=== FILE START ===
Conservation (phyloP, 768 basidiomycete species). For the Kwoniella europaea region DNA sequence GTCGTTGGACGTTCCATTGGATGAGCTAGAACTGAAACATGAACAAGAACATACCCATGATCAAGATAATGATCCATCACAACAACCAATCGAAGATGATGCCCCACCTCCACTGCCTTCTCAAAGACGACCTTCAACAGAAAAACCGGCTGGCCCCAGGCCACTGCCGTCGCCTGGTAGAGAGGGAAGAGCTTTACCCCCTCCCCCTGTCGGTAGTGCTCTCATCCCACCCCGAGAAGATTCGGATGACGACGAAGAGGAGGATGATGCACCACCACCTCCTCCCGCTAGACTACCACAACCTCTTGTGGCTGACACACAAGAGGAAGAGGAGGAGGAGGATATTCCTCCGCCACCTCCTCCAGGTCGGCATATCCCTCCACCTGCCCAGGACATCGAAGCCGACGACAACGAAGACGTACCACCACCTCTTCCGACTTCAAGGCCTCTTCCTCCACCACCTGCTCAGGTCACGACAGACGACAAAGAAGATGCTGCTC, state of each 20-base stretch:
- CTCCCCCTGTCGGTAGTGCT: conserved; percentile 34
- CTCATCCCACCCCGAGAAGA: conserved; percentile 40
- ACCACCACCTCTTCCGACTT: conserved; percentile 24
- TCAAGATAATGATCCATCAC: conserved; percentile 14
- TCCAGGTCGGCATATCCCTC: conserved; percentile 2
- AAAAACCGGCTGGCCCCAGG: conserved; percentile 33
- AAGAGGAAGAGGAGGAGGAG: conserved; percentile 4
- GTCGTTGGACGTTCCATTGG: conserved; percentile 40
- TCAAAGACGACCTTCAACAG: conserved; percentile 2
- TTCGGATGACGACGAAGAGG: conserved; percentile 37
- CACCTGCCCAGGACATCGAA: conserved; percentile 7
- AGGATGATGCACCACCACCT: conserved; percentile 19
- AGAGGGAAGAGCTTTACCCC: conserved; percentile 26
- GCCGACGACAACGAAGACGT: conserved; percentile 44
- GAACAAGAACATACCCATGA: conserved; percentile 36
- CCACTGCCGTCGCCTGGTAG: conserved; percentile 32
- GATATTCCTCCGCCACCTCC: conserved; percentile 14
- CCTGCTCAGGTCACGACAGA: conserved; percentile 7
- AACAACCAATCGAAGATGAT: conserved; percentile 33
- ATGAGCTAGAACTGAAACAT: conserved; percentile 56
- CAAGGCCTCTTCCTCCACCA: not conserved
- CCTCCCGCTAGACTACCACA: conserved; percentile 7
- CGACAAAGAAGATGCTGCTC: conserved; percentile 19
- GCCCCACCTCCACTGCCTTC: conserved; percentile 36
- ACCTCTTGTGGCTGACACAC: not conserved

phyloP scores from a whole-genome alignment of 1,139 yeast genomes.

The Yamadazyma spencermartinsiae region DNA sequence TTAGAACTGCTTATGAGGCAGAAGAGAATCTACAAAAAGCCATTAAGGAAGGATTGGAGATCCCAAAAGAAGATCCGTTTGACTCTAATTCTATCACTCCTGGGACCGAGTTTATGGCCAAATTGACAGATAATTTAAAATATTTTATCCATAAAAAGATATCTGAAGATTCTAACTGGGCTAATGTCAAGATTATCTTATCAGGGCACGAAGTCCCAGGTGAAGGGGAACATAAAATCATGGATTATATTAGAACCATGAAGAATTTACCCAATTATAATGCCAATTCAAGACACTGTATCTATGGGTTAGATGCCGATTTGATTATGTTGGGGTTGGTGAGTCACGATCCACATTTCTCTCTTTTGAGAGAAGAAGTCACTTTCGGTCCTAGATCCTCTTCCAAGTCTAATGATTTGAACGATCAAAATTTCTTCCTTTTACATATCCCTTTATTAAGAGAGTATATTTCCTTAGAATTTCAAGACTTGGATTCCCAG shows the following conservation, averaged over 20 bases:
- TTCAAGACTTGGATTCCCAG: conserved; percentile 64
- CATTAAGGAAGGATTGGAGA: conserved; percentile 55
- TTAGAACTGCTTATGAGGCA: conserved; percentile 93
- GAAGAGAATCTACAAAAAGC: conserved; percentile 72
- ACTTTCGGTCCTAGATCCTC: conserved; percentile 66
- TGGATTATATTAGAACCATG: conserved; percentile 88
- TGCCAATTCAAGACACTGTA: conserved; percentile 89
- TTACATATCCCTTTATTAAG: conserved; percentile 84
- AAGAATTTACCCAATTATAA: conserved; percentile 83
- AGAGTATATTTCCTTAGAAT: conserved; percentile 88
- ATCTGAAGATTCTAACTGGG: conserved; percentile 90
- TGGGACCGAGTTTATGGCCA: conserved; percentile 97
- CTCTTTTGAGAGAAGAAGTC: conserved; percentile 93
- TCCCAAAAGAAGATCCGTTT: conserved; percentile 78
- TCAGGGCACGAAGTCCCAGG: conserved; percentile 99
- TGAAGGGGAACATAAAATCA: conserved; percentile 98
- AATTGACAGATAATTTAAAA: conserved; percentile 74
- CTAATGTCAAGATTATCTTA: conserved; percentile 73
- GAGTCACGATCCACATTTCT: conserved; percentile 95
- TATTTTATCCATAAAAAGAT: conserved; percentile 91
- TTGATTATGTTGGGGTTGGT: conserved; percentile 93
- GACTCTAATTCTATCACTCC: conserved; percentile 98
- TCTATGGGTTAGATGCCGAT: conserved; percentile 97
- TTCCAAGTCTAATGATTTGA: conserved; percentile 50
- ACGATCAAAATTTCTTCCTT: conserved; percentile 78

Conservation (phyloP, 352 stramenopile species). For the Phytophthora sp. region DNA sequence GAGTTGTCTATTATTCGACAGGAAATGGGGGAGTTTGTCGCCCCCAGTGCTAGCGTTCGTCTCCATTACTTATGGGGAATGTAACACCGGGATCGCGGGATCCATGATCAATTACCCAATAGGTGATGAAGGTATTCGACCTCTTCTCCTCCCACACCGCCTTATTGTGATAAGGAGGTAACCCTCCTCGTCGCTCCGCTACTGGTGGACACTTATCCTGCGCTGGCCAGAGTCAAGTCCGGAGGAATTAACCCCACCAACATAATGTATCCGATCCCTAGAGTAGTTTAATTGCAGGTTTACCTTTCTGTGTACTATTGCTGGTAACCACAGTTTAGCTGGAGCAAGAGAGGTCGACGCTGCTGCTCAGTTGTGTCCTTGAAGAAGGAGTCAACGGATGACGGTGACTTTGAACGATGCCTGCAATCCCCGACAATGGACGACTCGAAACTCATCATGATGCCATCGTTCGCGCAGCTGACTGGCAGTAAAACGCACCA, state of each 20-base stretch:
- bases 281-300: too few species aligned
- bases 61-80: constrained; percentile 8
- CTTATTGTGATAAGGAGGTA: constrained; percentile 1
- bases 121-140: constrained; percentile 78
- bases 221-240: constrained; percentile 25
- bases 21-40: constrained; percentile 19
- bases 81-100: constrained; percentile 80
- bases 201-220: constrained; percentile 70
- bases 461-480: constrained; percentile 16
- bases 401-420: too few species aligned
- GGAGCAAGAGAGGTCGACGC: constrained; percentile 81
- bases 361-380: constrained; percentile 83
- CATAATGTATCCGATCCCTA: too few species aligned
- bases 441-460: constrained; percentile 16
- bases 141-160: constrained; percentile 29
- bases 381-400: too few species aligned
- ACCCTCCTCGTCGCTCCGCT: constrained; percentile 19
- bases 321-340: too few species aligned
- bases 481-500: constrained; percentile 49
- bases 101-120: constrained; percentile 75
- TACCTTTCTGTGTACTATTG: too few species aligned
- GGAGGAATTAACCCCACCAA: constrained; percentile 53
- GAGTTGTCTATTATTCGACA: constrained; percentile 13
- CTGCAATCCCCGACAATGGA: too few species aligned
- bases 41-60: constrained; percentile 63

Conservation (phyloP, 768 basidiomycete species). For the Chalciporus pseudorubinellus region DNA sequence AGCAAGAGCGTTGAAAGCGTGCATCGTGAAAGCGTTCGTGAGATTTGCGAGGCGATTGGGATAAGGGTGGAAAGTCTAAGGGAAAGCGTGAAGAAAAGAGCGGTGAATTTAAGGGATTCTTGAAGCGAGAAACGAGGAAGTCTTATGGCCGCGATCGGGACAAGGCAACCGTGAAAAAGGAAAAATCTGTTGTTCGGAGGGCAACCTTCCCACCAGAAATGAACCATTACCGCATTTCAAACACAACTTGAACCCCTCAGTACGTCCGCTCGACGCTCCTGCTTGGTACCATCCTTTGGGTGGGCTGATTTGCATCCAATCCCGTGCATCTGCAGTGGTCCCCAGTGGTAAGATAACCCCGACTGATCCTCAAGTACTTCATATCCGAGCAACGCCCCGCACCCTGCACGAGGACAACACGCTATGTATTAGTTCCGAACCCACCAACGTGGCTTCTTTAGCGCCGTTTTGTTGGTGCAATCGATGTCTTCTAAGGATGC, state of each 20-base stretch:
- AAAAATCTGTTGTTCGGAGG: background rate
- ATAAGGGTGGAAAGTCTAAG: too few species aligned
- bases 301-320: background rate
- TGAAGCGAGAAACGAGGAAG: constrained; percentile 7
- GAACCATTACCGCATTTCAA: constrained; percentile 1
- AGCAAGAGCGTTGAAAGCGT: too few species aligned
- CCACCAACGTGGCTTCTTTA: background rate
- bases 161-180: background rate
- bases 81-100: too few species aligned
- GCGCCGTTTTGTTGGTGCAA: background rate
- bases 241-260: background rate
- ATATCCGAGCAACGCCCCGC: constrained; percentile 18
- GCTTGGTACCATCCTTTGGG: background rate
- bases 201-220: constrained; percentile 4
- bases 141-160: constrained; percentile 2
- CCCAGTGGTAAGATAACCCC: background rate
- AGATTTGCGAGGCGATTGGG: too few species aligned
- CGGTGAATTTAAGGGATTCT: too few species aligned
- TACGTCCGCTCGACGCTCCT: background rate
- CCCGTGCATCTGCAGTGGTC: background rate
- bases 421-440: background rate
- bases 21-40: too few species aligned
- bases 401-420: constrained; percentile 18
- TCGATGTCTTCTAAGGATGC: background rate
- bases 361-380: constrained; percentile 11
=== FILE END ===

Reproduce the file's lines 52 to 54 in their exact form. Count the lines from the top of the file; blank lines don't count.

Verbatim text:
- TTCCAAGTCTAATGATTTGA: conserved; percentile 50
- ACGATCAAAATTTCTTCCTT: conserved; percentile 78

Conservation (phyloP, 352 stramenopile species). For the Phytophthora sp. region DNA sequence GAGTTGTCTATTATTCGACAGGAAATGGGGGAGTTTGTCGCCCCCAGTGCTAGCGTTCGTCTCCATTACTTATGGGGAATGTAACACCGGGATCGCGGGATCCATGATCAATTACCCAATAGGTGATGAAGGTATTCGACCTCTTCTCCTCCCACACCGCCTTATTGTGATAAGGAGGTAACCCTCCTCGTCGCTCCGCTACTGGTGGACACTTATCCTGCGCTGGCCAGAGTCAAGTCCGGAGGAATTAACCCCACCAACATAATGTATCCGATCCCTAGAGTAGTTTAATTGCAGGTTTACCTTTCTGTGTACTATTGCTGGTAACCACAGTTTAGCTGGAGCAAGAGAGGTCGACGCTGCTGCTCAGTTGTGTCCTTGAAGAAGGAGTCAACGGATGACGGTGACTTTGAACGATGCCTGCAATCCCCGACAATGGACGACTCGAAACTCATCATGATGCCATCGTTCGCGCAGCTGACTGGCAGTAAAACGCACCA, state of each 20-base stretch: